Mr Jeff Immelt the Chairman and CEO of General Electric with CEO Nation Media Group Mr. Linus Gitahi on January 30,2012 during the CEO, s Breakfast meeting to launch ‘MY Kenya” Media Campaign ceremony held at Serena Hotel Nairobi Also in the picture is Industrialist Dr. Manu Chandaria (cetre). William Oeri

With the politics surrounding the upcoming General Election fast gaining momentum, top executives in the country’s commerce and industry sectors held a rare a breakfast in Nairobi last Monday. And they were not here to sign lucrative business pacts.

The cream of private sector management was here to launch a crusade that would ensure a non-violent General election. The footage of the 2007 post-election violence that was played at the meeting reminded them of the magnitude of the mayhem. Their personal accounts of the turmoil would later confirm this.

Yet, it has now emerged that the business community remains vastly nervous of the uncertainty posed by the upcoming elections, with many entrepreneurs convinced that the majority of the critical factors that led Kenya to its darkest moment remain unsolved.

Subsequently, they are cautious about expansion of investments, with most small and medium enterprises holding minimum goods in warehouses and planning to scale down marketing from mid this year to avert losses as was the case in 2007.

As a proactive measure, the business community has also joined hands to generously bankroll the multi-million shilling, My Kenya campaign that was unveiled by the Kenya Private Sector Alliance (Kepsa) this week, vowing to stop at nothing to ensure a peaceful election.

In an interview with The Standard On Saturday, Kepsa CEO Carole Kariuki says entrepreneurs are apprehensive, as the causes of the 2007 chaos have not been addressed. “The cracks in the wall that led to the violence have not been adequately addressed and any wrong word or action could easily trigger the violence again,” she notes, singling out the issue of land as one of the main unresolved issues.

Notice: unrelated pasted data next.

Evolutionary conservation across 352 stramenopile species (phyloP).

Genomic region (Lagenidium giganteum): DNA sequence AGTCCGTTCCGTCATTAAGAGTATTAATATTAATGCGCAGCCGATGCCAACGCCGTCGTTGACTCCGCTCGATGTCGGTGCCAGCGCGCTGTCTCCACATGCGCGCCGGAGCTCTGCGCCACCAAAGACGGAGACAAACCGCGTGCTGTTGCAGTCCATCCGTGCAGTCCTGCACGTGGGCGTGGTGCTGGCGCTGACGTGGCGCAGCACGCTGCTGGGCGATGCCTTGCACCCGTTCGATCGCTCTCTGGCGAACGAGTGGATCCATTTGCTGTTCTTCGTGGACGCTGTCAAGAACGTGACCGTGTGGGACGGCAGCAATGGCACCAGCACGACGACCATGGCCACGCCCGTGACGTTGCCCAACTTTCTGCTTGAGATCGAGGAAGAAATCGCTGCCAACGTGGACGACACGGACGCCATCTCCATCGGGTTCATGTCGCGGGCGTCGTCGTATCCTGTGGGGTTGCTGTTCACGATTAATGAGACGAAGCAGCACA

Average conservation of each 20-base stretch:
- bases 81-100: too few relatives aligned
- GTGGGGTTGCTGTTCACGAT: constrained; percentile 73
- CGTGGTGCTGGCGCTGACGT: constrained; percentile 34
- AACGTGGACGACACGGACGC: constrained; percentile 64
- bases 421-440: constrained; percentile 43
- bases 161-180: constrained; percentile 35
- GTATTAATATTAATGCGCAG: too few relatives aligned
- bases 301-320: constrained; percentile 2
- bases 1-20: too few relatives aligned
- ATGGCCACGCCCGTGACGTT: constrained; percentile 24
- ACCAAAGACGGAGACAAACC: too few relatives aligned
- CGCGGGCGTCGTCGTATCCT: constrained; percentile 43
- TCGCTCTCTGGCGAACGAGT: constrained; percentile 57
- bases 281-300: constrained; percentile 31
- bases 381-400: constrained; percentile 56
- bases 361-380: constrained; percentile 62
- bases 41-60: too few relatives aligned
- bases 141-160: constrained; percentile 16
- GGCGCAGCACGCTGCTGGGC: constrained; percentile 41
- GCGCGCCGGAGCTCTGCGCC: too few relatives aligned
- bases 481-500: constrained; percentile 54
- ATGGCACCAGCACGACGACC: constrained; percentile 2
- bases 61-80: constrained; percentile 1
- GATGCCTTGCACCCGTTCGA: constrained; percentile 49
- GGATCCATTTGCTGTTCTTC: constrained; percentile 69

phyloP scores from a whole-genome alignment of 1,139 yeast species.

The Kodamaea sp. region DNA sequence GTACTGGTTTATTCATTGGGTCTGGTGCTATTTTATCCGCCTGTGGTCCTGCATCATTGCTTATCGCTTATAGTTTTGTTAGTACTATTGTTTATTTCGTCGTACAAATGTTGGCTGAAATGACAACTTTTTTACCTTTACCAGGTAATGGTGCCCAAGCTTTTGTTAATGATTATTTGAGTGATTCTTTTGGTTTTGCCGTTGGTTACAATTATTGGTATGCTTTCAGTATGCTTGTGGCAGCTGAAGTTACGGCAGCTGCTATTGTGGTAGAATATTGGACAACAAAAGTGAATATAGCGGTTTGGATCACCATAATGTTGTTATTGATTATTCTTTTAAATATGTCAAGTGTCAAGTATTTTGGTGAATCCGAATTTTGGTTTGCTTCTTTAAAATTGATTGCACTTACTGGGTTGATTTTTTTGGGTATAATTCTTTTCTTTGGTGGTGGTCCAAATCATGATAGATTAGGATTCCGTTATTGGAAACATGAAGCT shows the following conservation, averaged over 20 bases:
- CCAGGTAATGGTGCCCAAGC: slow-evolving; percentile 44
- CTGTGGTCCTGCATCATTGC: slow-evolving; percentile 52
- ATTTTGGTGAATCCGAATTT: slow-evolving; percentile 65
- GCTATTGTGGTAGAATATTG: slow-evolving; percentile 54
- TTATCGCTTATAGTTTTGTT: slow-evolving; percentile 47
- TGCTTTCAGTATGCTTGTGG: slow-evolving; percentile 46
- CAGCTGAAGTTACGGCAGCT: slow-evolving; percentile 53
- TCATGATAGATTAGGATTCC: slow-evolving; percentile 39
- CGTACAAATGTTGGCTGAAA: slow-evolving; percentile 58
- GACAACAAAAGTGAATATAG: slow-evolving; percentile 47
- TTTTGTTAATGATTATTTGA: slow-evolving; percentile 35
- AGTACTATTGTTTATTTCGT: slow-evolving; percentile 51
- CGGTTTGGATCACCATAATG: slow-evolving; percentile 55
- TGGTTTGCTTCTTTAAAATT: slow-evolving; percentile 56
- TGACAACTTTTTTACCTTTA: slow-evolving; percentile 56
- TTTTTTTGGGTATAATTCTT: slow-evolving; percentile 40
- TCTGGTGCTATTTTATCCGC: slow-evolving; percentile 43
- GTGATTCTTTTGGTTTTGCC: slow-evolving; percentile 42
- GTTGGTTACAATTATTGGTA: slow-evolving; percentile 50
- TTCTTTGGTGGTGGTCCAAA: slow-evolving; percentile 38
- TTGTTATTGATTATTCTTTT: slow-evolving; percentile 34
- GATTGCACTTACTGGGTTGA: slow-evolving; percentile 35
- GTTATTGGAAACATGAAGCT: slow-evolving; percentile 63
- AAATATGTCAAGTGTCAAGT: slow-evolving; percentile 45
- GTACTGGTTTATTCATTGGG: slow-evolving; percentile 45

Not cautious enough

Kariuki expresses fears that the political class is still not as cautious as it should be when holding rallies, stating that politicians are constantly making remarks that could easily divide communities again.

“The media can only make it worse if it concentrates on highlighting these outbursts from the politicians and giving them more airtime than focusing on positive things that are happening in the country,” she warns. The CEO says the business community is extremely cautious about expansion of investments as the country approaches the upcoming elections.

“SMEs are holding minimum goods in their premises and marketing budgets are being scaled down from mid this year,” she reveals. Kariuki says the 2007 violence caught entrepreneurs off-guard. “The business community adopted a wait-and-see attitude due to the experience in previous elections. However, the magnitude of the violence was unexpected,” she notes.